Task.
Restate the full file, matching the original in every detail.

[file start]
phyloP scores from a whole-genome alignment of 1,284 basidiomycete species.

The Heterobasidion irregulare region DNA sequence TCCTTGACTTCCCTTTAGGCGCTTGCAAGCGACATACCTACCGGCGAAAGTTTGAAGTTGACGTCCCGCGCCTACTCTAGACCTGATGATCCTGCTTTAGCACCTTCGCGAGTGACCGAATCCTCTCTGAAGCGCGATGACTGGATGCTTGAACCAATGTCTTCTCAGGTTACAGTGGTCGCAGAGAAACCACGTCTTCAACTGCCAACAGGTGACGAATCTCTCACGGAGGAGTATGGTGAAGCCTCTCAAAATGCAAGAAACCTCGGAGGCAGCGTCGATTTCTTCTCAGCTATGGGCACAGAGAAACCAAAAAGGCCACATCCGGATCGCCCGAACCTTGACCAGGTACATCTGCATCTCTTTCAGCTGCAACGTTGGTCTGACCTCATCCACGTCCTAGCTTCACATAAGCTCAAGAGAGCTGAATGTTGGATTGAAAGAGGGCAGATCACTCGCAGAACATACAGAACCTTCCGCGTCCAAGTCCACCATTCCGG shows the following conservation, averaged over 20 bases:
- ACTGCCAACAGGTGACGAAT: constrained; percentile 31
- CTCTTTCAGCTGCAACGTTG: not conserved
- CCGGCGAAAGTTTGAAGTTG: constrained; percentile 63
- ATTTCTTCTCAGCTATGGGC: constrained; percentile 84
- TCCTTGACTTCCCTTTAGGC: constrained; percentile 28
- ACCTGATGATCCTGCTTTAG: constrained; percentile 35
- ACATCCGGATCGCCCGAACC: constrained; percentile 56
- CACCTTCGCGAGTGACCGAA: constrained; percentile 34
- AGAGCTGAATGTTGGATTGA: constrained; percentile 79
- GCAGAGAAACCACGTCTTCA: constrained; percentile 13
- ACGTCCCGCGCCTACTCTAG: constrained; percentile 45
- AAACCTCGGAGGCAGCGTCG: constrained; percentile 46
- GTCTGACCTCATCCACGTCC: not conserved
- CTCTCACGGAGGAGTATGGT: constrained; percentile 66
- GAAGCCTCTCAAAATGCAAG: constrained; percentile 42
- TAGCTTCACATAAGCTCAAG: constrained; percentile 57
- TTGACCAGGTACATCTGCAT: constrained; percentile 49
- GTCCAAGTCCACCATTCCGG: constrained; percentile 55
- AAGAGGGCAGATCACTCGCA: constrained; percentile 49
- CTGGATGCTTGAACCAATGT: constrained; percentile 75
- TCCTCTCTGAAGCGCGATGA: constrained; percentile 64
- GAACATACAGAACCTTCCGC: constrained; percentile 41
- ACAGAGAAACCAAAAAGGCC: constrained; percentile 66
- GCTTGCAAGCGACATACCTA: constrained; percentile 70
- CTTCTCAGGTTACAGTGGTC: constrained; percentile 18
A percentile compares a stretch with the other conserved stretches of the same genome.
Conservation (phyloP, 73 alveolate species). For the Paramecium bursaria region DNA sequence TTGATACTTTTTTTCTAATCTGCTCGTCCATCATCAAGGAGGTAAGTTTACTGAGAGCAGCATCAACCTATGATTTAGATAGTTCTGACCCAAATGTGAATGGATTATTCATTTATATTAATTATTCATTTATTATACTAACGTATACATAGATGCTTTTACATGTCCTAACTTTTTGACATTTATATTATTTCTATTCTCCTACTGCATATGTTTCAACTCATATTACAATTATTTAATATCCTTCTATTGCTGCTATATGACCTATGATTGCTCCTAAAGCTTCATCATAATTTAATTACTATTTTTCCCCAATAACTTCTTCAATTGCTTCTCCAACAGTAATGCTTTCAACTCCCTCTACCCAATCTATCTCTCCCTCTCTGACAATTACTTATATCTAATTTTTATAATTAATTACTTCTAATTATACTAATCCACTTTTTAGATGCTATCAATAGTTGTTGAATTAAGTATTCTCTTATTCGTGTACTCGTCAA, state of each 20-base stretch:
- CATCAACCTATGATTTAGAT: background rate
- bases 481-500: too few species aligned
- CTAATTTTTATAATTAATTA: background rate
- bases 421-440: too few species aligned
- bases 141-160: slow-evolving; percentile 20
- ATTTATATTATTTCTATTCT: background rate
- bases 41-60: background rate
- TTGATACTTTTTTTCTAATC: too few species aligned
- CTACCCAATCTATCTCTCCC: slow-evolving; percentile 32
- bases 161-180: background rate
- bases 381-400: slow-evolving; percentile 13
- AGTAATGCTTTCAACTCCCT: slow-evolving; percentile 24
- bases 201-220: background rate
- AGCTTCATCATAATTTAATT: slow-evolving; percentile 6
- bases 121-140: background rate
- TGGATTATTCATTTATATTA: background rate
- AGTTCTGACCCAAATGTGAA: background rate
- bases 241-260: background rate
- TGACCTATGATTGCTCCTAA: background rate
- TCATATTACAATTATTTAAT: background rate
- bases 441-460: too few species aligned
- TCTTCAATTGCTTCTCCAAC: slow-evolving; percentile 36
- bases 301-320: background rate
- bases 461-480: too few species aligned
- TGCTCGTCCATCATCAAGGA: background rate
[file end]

phyloP scores from a whole-genome alignment of 1,284 basidiomycete species.

The Heterobasidion irregulare region DNA sequence TCCTTGACTTCCCTTTAGGCGCTTGCAAGCGACATACCTACCGGCGAAAGTTTGAAGTTGACGTCCCGCGCCTACTCTAGACCTGATGATCCTGCTTTAGCACCTTCGCGAGTGACCGAATCCTCTCTGAAGCGCGATGACTGGATGCTTGAACCAATGTCTTCTCAGGTTACAGTGGTCGCAGAGAAACCACGTCTTCAACTGCCAACAGGTGACGAATCTCTCACGGAGGAGTATGGTGAAGCCTCTCAAAATGCAAGAAACCTCGGAGGCAGCGTCGATTTCTTCTCAGCTATGGGCACAGAGAAACCAAAAAGGCCACATCCGGATCGCCCGAACCTTGACCAGGTACATCTGCATCTCTTTCAGCTGCAACGTTGGTCTGACCTCATCCACGTCCTAGCTTCACATAAGCTCAAGAGAGCTGAATGTTGGATTGAAAGAGGGCAGATCACTCGCAGAACATACAGAACCTTCCGCGTCCAAGTCCACCATTCCGG shows the following conservation, averaged over 20 bases:
- ACTGCCAACAGGTGACGAAT: constrained; percentile 31
- CTCTTTCAGCTGCAACGTTG: not conserved
- CCGGCGAAAGTTTGAAGTTG: constrained; percentile 63
- ATTTCTTCTCAGCTATGGGC: constrained; percentile 84
- TCCTTGACTTCCCTTTAGGC: constrained; percentile 28
- ACCTGATGATCCTGCTTTAG: constrained; percentile 35
- ACATCCGGATCGCCCGAACC: constrained; percentile 56
- CACCTTCGCGAGTGACCGAA: constrained; percentile 34
- AGAGCTGAATGTTGGATTGA: constrained; percentile 79
- GCAGAGAAACCACGTCTTCA: constrained; percentile 13
- ACGTCCCGCGCCTACTCTAG: constrained; percentile 45
- AAACCTCGGAGGCAGCGTCG: constrained; percentile 46
- GTCTGACCTCATCCACGTCC: not conserved
- CTCTCACGGAGGAGTATGGT: constrained; percentile 66
- GAAGCCTCTCAAAATGCAAG: constrained; percentile 42
- TAGCTTCACATAAGCTCAAG: constrained; percentile 57
- TTGACCAGGTACATCTGCAT: constrained; percentile 49
- GTCCAAGTCCACCATTCCGG: constrained; percentile 55
- AAGAGGGCAGATCACTCGCA: constrained; percentile 49
- CTGGATGCTTGAACCAATGT: constrained; percentile 75
- TCCTCTCTGAAGCGCGATGA: constrained; percentile 64
- GAACATACAGAACCTTCCGC: constrained; percentile 41
- ACAGAGAAACCAAAAAGGCC: constrained; percentile 66
- GCTTGCAAGCGACATACCTA: constrained; percentile 70
- CTTCTCAGGTTACAGTGGTC: constrained; percentile 18
A percentile compares a stretch with the other conserved stretches of the same genome.
Conservation (phyloP, 73 alveolate species). For the Paramecium bursaria region DNA sequence TTGATACTTTTTTTCTAATCTGCTCGTCCATCATCAAGGAGGTAAGTTTACTGAGAGCAGCATCAACCTATGATTTAGATAGTTCTGACCCAAATGTGAATGGATTATTCATTTATATTAATTATTCATTTATTATACTAACGTATACATAGATGCTTTTACATGTCCTAACTTTTTGACATTTATATTATTTCTATTCTCCTACTGCATATGTTTCAACTCATATTACAATTATTTAATATCCTTCTATTGCTGCTATATGACCTATGATTGCTCCTAAAGCTTCATCATAATTTAATTACTATTTTTCCCCAATAACTTCTTCAATTGCTTCTCCAACAGTAATGCTTTCAACTCCCTCTACCCAATCTATCTCTCCCTCTCTGACAATTACTTATATCTAATTTTTATAATTAATTACTTCTAATTATACTAATCCACTTTTTAGATGCTATCAATAGTTGTTGAATTAAGTATTCTCTTATTCGTGTACTCGTCAA, state of each 20-base stretch:
- CATCAACCTATGATTTAGAT: background rate
- bases 481-500: too few species aligned
- CTAATTTTTATAATTAATTA: background rate
- bases 421-440: too few species aligned
- bases 141-160: slow-evolving; percentile 20
- ATTTATATTATTTCTATTCT: background rate
- bases 41-60: background rate
- TTGATACTTTTTTTCTAATC: too few species aligned
- CTACCCAATCTATCTCTCCC: slow-evolving; percentile 32
- bases 161-180: background rate
- bases 381-400: slow-evolving; percentile 13
- AGTAATGCTTTCAACTCCCT: slow-evolving; percentile 24
- bases 201-220: background rate
- AGCTTCATCATAATTTAATT: slow-evolving; percentile 6
- bases 121-140: background rate
- TGGATTATTCATTTATATTA: background rate
- AGTTCTGACCCAAATGTGAA: background rate
- bases 241-260: background rate
- TGACCTATGATTGCTCCTAA: background rate
- TCATATTACAATTATTTAAT: background rate
- bases 441-460: too few species aligned
- TCTTCAATTGCTTCTCCAAC: slow-evolving; percentile 36
- bases 301-320: background rate
- bases 461-480: too few species aligned
- TGCTCGTCCATCATCAAGGA: background rate